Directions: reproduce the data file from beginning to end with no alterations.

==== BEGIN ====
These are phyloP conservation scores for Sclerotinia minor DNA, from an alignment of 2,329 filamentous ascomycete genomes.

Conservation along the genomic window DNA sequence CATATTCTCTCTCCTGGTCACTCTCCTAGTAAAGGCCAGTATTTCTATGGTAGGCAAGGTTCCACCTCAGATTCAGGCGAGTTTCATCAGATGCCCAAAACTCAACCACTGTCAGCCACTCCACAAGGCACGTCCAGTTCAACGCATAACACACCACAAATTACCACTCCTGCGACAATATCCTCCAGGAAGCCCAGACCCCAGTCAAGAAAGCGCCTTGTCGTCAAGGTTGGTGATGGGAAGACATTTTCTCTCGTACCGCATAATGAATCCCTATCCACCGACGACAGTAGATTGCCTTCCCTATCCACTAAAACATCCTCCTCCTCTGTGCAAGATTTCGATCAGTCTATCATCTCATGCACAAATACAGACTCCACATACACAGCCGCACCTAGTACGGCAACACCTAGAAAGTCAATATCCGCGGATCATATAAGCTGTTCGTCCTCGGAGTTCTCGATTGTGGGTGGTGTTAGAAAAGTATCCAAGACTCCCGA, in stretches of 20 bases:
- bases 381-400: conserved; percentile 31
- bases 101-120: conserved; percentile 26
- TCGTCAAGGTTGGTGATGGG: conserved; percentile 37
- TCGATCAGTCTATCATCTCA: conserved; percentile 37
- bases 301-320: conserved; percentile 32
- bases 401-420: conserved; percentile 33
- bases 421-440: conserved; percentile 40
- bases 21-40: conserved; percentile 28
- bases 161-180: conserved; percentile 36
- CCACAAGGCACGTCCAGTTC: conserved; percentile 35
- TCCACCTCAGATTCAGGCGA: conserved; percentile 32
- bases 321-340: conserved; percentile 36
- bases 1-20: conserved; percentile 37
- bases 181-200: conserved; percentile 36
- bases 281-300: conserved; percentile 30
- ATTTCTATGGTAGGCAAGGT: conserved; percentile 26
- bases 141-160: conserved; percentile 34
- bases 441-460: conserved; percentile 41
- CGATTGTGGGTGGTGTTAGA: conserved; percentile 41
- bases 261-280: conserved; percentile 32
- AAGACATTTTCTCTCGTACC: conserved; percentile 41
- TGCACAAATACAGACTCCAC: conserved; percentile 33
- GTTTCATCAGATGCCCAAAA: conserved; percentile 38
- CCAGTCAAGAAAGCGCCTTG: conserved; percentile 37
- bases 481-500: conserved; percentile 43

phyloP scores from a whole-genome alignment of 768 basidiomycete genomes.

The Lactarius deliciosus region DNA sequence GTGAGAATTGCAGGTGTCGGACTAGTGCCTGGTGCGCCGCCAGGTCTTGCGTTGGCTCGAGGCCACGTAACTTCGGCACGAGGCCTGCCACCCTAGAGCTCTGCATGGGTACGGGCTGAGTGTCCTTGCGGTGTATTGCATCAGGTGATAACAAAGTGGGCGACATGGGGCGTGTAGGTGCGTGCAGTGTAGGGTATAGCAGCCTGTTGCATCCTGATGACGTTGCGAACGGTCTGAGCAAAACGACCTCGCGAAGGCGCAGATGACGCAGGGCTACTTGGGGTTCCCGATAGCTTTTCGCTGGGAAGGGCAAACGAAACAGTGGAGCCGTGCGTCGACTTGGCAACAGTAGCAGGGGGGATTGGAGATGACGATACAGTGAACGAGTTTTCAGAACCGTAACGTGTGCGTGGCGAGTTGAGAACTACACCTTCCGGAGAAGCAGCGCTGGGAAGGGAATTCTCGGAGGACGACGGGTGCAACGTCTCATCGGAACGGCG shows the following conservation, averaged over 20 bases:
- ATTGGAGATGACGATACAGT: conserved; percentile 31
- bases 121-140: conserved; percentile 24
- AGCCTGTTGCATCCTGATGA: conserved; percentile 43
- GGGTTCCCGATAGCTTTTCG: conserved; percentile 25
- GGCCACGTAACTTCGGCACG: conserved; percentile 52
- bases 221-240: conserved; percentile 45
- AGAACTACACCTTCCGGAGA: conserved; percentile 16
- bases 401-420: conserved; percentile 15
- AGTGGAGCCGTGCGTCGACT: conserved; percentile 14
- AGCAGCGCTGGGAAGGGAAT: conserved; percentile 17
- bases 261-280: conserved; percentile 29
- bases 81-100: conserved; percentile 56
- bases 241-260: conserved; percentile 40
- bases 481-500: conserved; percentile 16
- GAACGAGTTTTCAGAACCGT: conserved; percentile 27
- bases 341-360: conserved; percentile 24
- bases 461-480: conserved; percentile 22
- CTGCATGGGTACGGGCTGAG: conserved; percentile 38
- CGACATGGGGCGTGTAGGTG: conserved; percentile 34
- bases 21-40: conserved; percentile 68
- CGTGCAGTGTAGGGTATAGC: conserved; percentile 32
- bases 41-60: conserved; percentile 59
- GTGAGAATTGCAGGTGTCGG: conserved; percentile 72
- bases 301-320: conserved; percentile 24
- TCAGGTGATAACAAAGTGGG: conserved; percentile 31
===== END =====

These are phyloP conservation scores for Sclerotinia minor DNA, from an alignment of 2,329 filamentous ascomycete genomes.

Conservation along the genomic window DNA sequence CATATTCTCTCTCCTGGTCACTCTCCTAGTAAAGGCCAGTATTTCTATGGTAGGCAAGGTTCCACCTCAGATTCAGGCGAGTTTCATCAGATGCCCAAAACTCAACCACTGTCAGCCACTCCACAAGGCACGTCCAGTTCAACGCATAACACACCACAAATTACCACTCCTGCGACAATATCCTCCAGGAAGCCCAGACCCCAGTCAAGAAAGCGCCTTGTCGTCAAGGTTGGTGATGGGAAGACATTTTCTCTCGTACCGCATAATGAATCCCTATCCACCGACGACAGTAGATTGCCTTCCCTATCCACTAAAACATCCTCCTCCTCTGTGCAAGATTTCGATCAGTCTATCATCTCATGCACAAATACAGACTCCACATACACAGCCGCACCTAGTACGGCAACACCTAGAAAGTCAATATCCGCGGATCATATAAGCTGTTCGTCCTCGGAGTTCTCGATTGTGGGTGGTGTTAGAAAAGTATCCAAGACTCCCGA, in stretches of 20 bases:
- bases 381-400: conserved; percentile 31
- bases 101-120: conserved; percentile 26
- TCGTCAAGGTTGGTGATGGG: conserved; percentile 37
- TCGATCAGTCTATCATCTCA: conserved; percentile 37
- bases 301-320: conserved; percentile 32
- bases 401-420: conserved; percentile 33
- bases 421-440: conserved; percentile 40
- bases 21-40: conserved; percentile 28
- bases 161-180: conserved; percentile 36
- CCACAAGGCACGTCCAGTTC: conserved; percentile 35
- TCCACCTCAGATTCAGGCGA: conserved; percentile 32
- bases 321-340: conserved; percentile 36
- bases 1-20: conserved; percentile 37
- bases 181-200: conserved; percentile 36
- bases 281-300: conserved; percentile 30
- ATTTCTATGGTAGGCAAGGT: conserved; percentile 26
- bases 141-160: conserved; percentile 34
- bases 441-460: conserved; percentile 41
- CGATTGTGGGTGGTGTTAGA: conserved; percentile 41
- bases 261-280: conserved; percentile 32
- AAGACATTTTCTCTCGTACC: conserved; percentile 41
- TGCACAAATACAGACTCCAC: conserved; percentile 33
- GTTTCATCAGATGCCCAAAA: conserved; percentile 38
- CCAGTCAAGAAAGCGCCTTG: conserved; percentile 37
- bases 481-500: conserved; percentile 43

phyloP scores from a whole-genome alignment of 768 basidiomycete genomes.

The Lactarius deliciosus region DNA sequence GTGAGAATTGCAGGTGTCGGACTAGTGCCTGGTGCGCCGCCAGGTCTTGCGTTGGCTCGAGGCCACGTAACTTCGGCACGAGGCCTGCCACCCTAGAGCTCTGCATGGGTACGGGCTGAGTGTCCTTGCGGTGTATTGCATCAGGTGATAACAAAGTGGGCGACATGGGGCGTGTAGGTGCGTGCAGTGTAGGGTATAGCAGCCTGTTGCATCCTGATGACGTTGCGAACGGTCTGAGCAAAACGACCTCGCGAAGGCGCAGATGACGCAGGGCTACTTGGGGTTCCCGATAGCTTTTCGCTGGGAAGGGCAAACGAAACAGTGGAGCCGTGCGTCGACTTGGCAACAGTAGCAGGGGGGATTGGAGATGACGATACAGTGAACGAGTTTTCAGAACCGTAACGTGTGCGTGGCGAGTTGAGAACTACACCTTCCGGAGAAGCAGCGCTGGGAAGGGAATTCTCGGAGGACGACGGGTGCAACGTCTCATCGGAACGGCG shows the following conservation, averaged over 20 bases:
- ATTGGAGATGACGATACAGT: conserved; percentile 31
- bases 121-140: conserved; percentile 24
- AGCCTGTTGCATCCTGATGA: conserved; percentile 43
- GGGTTCCCGATAGCTTTTCG: conserved; percentile 25
- GGCCACGTAACTTCGGCACG: conserved; percentile 52
- bases 221-240: conserved; percentile 45
- AGAACTACACCTTCCGGAGA: conserved; percentile 16
- bases 401-420: conserved; percentile 15
- AGTGGAGCCGTGCGTCGACT: conserved; percentile 14
- AGCAGCGCTGGGAAGGGAAT: conserved; percentile 17
- bases 261-280: conserved; percentile 29
- bases 81-100: conserved; percentile 56
- bases 241-260: conserved; percentile 40
- bases 481-500: conserved; percentile 16
- GAACGAGTTTTCAGAACCGT: conserved; percentile 27
- bases 341-360: conserved; percentile 24
- bases 461-480: conserved; percentile 22
- CTGCATGGGTACGGGCTGAG: conserved; percentile 38
- CGACATGGGGCGTGTAGGTG: conserved; percentile 34
- bases 21-40: conserved; percentile 68
- CGTGCAGTGTAGGGTATAGC: conserved; percentile 32
- bases 41-60: conserved; percentile 59
- GTGAGAATTGCAGGTGTCGG: conserved; percentile 72
- bases 301-320: conserved; percentile 24
- TCAGGTGATAACAAAGTGGG: conserved; percentile 31